I want to live on a mountaintop, with the sea at the foot of the mountain, somewhere far, where there are not many cars, trucks, SUVs. Is there such a place? Ooh, yes, there’s Portland, Jamaica…okay, in the town, you’ll find traffic, but there are places at the top of the hills that spell pure bliss.

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missfootloose November 11, 2010 at 6:24 pm

Portland Jamaica? Oh, I have to look into that place. Actually, I am beginning to think I want something in a coastal area, but again, not too busy, and . . . sometimes we want too much!

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Nova Walsh November 2, 2010 at 5:39 am

Beautiful post! I’m jealous – I’ve been wanting to go to Central/South America for years but haven’t made it yet. Ecuador looks fantastic – if I had a choice for a place to live long term I might seriously consider this based on your descriptions and photos (which were amazing by the way). Loved the market pictures and description too – there’s nothing like going to a food market to get to know a place!

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missfootloose November 11, 2010 at 6:26 pm

I love markets, especially food markets, and they really do give a picture of the local culture. I hope you make it to South America some time!

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Alan April 22, 2013 at 4:19 pm

Please checkout my website for some amazing places in Ecuador to visit.

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Welshcakes Limoncello November 6, 2010 at 6:25 pm

It does look, and sound, tempting!

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FutureExpat November 11, 2010 at 3:38 pm

You’ve given us a wonderful glimpse of Cuenca. I love the photo of the market — foodie heaven indeed! I’m with you on the cafe culture, though. It’s high on my list of requirements for my expat destination. As is lack of diesel fumes. :-)

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missfootloose November 11, 2010 at 6:30 pm

We may go back and check out the coastal area, which has a tropical climate, I’ve read, and maybe there’s a cafe culture there. I’ll let you know ;) I’ve lived in the tropics before, and am not so fond of the sticky humidity, so I have no great hopes. I am just too picky for my own good! I’ll look forward to hearing where you will decide to go!

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Pam February 22, 2011 at 6:59 am

I am on the verge of liquidating our assets, quitting my perfect nursing job at age 55 and moving to Ecuador with my already retired husband.
Is it true that we can survive on 16,000$ per year? We would go with just backpacks, find short term rental, explore country, then decided where to root. Definity live amongst locals and avoid gated communities. We would go for a few weeks before we actually signed our house away in order to establish connection for rentals and truly check out cost of living. What else should I be thinking about?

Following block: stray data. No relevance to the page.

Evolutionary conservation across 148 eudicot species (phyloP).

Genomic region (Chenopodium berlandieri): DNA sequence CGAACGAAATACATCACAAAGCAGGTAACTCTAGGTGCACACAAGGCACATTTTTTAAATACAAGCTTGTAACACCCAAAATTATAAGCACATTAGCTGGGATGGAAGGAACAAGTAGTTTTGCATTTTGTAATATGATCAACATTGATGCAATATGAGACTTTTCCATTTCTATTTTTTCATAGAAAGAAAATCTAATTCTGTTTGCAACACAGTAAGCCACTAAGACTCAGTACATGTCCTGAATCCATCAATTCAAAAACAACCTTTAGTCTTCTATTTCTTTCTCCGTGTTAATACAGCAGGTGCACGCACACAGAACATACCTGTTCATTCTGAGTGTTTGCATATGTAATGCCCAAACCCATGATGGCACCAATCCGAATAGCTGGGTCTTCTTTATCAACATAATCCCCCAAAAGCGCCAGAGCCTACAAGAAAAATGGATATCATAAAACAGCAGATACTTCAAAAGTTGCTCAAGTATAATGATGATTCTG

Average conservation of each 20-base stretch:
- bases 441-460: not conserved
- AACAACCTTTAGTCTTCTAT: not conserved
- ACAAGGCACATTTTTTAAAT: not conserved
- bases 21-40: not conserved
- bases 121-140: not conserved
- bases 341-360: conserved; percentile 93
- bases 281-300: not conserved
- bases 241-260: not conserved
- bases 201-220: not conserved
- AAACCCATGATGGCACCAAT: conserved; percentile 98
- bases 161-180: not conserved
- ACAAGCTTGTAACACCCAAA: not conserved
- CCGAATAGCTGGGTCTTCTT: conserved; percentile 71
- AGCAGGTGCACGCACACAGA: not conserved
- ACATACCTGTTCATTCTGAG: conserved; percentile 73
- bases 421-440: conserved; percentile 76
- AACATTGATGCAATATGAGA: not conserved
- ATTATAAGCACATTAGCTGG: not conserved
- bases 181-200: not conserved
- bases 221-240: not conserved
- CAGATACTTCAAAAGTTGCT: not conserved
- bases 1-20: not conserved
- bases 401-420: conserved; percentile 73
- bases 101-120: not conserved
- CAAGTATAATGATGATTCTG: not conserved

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missfootloose February 22, 2011 at 12:48 pm

I spent two weeks in Ecuador on vacation. I am definitely not the person to ask! There are blogs and yahoo groups by/with people who actually live in Ecuador who might offer good advice. I do know there is a lot of hype about how cheap and easy it is to live in Ecuador, so it sounds to me that you need to do more research before making the leap. Good luck!

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Anne May 15, 2012 at 10:05 pm

My kids moved there last October have a local hospital horror story (also, do not eat fresh pineapple from street vendors) AND have found a sidewalk tapas/pastry cafe they love – so you can find it all in Cuenca! :) They have great coffee, but many restaurants serve only instant coffee, and things like good chocolate, cheese, & refrigerated milk can be found with some searching. We are visiting & bringing cranberry sauce for their next Thanksgiving.

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Lee Eisenstein October 6, 2012 at 8:42 pm

Where in coastal Latin America, can one find street cafe culture?

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missfootloose October 13, 2012 at 12:36 pm

Argentina, Brazil, Uruguay . . . and I expect many others.

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Alan April 22, 2013 at 4:21 pm

Salinas, Montanita, and many other costal cities in Ecuador. For that matter you can find a multitude of such places in Quito, obviously not on the coast, but just for the record.